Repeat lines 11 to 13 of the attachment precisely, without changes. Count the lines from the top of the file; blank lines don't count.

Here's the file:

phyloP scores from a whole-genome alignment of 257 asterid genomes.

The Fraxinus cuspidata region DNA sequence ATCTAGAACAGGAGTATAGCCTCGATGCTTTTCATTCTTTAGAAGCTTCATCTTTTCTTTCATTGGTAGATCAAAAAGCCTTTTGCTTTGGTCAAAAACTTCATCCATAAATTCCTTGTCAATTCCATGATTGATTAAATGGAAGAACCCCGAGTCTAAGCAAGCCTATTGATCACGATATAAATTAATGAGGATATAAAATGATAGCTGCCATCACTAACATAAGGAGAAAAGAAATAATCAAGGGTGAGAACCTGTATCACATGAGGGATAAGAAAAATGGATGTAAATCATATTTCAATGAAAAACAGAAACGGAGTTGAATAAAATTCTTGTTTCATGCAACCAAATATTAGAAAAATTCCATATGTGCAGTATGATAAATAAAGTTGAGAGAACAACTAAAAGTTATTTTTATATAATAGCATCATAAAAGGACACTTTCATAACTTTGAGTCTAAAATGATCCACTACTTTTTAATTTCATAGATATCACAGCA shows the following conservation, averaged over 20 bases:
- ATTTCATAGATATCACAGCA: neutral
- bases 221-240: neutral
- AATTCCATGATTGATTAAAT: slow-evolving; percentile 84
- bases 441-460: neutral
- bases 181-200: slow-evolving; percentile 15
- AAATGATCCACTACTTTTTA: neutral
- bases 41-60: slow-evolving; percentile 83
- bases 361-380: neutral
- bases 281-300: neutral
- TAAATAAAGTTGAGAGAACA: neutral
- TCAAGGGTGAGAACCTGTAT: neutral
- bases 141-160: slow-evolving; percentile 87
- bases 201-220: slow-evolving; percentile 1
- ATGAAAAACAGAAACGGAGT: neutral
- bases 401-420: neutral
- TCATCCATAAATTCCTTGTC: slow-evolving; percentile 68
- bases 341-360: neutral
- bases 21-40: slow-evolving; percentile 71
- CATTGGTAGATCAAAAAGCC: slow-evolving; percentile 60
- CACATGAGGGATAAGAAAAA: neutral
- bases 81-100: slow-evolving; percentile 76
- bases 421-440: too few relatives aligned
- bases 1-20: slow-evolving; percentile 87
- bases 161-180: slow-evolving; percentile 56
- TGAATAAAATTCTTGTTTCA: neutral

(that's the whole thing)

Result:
- bases 281-300: neutral
- TAAATAAAGTTGAGAGAACA: neutral
- TCAAGGGTGAGAACCTGTAT: neutral